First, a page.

Concerning the storage of imaging data, both the X-T10 and the M10 write their files to SDXC cards. Both cameras can use UHS-I cards, which provide for Ultra High Speed data transfer of up to 104 MB/s.
For some imaging applications, the extent to which a camera can communicate with its environment can be an important aspect in the camera decision process. The table below provides an overview of the connectivity of the Fujifilm X-T10 and Leica M10 (Typ 3656) and, in particular, the interfaces the cameras (and selected comparators) provide for accessory control and data transfer.
| WiFi |
|Leica M Typ 262||Y||-||-||-||-||-||2.0||-||-||-|
|Leica Q Typ 116||Y||stereo||mono||-||-||micro||2.0||Y||Y||-|
|Leica M Typ 240||Y||stereo||mono||-||-||-||2.0||-||-||-|
The M10 is a recent model that features in the current product line-up of Leica. In contrast, the X-T10 has been discontinued (but can be found pre-owned on eBay). As a replacement in the same line of cameras, the X-T10 was succeeded by the Fujifilm X-T20. Further information on the two cameras (e.g. user guides, manuals), as well as related accessories, can be found on the official Fujifilm and Leica websites.
So what is the bottom line? Which of the two cameras – the Fujifilm X-T10 or the Leica M10 – has the upper hand? Is one clearly better than the other? A synthesis of the relative strong points of each of the models is listed below.
Arguments in favor of the Fujifilm X-T10:
- Broader imaging potential: Can record not only still images but also 1080/60p movies.
- Better live-view autofocus: Features on-sensor phase-detection for more confident autofocus.
- More framing info: Has an electronic viewfinder that displays shooting data.
- More flexible LCD: Has a tilting screen for odd-angle shots in landscape orientation.
- Faster burst: Shoots at higher frequency (8 vs 5 flaps/sec) to capture the decisive moment.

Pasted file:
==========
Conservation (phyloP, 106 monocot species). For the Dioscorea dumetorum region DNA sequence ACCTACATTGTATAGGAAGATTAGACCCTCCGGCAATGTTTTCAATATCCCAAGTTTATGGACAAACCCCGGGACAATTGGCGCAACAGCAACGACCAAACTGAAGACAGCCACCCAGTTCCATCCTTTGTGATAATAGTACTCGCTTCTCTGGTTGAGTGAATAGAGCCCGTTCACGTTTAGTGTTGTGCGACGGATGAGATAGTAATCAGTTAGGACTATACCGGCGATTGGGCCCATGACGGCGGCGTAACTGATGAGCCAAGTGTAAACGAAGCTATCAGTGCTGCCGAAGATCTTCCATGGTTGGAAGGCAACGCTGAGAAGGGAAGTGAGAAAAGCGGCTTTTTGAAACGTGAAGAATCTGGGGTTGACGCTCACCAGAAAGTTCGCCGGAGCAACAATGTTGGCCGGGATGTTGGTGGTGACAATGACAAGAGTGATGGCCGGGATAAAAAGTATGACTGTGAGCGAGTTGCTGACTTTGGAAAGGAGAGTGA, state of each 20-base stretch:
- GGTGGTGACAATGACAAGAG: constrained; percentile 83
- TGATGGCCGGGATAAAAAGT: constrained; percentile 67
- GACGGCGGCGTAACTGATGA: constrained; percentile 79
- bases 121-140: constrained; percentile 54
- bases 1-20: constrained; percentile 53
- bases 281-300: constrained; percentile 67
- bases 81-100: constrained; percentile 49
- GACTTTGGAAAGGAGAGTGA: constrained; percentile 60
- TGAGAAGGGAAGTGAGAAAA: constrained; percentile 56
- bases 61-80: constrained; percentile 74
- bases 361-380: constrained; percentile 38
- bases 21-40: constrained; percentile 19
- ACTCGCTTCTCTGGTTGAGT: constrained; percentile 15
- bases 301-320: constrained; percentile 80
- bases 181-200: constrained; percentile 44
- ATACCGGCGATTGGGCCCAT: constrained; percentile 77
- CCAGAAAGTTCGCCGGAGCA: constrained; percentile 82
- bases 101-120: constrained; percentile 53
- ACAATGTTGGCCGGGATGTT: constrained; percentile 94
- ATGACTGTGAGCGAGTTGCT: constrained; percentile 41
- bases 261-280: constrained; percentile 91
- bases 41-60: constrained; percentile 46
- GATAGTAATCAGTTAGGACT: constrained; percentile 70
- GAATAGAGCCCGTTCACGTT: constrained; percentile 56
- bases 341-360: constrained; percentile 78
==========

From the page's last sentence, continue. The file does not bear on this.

- More compact: Is smaller (118x83mm vs 139x80mm) and thus needs less room in the bag.
- Less heavy: Is lighter (by 279g or 42 percent) and hence easier to carry around.
- Longer lasting: Can take more shots (350 versus 210) on a single battery charge.
- Easier fill-in: Is equipped with a small onboard flash to brighten deep shadow areas.
- More affordable: Was introduced into a lower priced category (88 percent cheaper at launch).
- More heavily discounted: Has been on the market for longer (launched in May 2015).
Advantages of the Leica M10 (Typ 3656):
- More detail: Has more megapixels (23.8 vs 16MP), which boosts linear resolution by 22%.
- Better image quality: Is equipped with a larger and more technologically advanced sensor.
- Richer colors: The sensor size advantage translates into images with better, more accurate colors.
- More dynamic range: Larger sensor captures a wider spectrum of light and dark details.
- Better low-light sensitivity: Larger sensor produces good images even in poorly lit environments.
- Brighter framing: Features an optical viewfinder for clear, lag-free composition.
- Larger viewfinder image: Features a viewfinder with a higher magnification (0.73x vs 0.41x).
- More detailed LCD: Has a higher resolution rear screen (1037k vs 920k dots).
- Better sealing: Is splash and dust sealed for shooting in inclement weather conditions.
- More prestigious: Has the Leica luxury appeal, which ensures a high resale value.
- More modern: Was introduced somewhat (1 year and 8 months) more recently.
If the count of individual advantages (bullet points above) is taken as a guide, the match-up finishes in a tie (11 points each). However, the pertinence of the various camera strengths will differ across photographers, so that you might want to weigh individual camera traits according to their importance for your own imaging needs before making a camera decision. A professional wedding photographer will view the differences between cameras in a way that diverges from the perspective of a travel photog, and a person interested in cityscapes has distinct needs from a macro shooter. Hence, the decision which camera is best and worth buying is often a very personal one.
In any case, while the comparison of the spec-sheets of cameras can offer a general idea of their imaging potential, it says little about, for example, the shooting experience and imaging performance of the X-T10 and the M10 in practical situations. User reviews, such as those found at amazon, can sometimes inform about these issues, but such feedback is often incomplete, inconsistent, and biased.
This is why expert reviews are important. The table below provides a synthesis of the camera assessments of some of the best known photo-gear review sites (cameralabs, dpreview, ephotozine, imaging-resource, and photographyblog). As can be seen, the professional reviewers agree in many cases on the quality of different cameras, but sometimes their assessments diverge, reinforcing the earlier point that a camera decision is often a very personal choice.
|Fujifilm X-T10||+ +||80/100||5/5||4/5||5/5||May 2015||799|
|Leica M10||..||..||4/5||..||4.5/5||Jan 2017||6,595|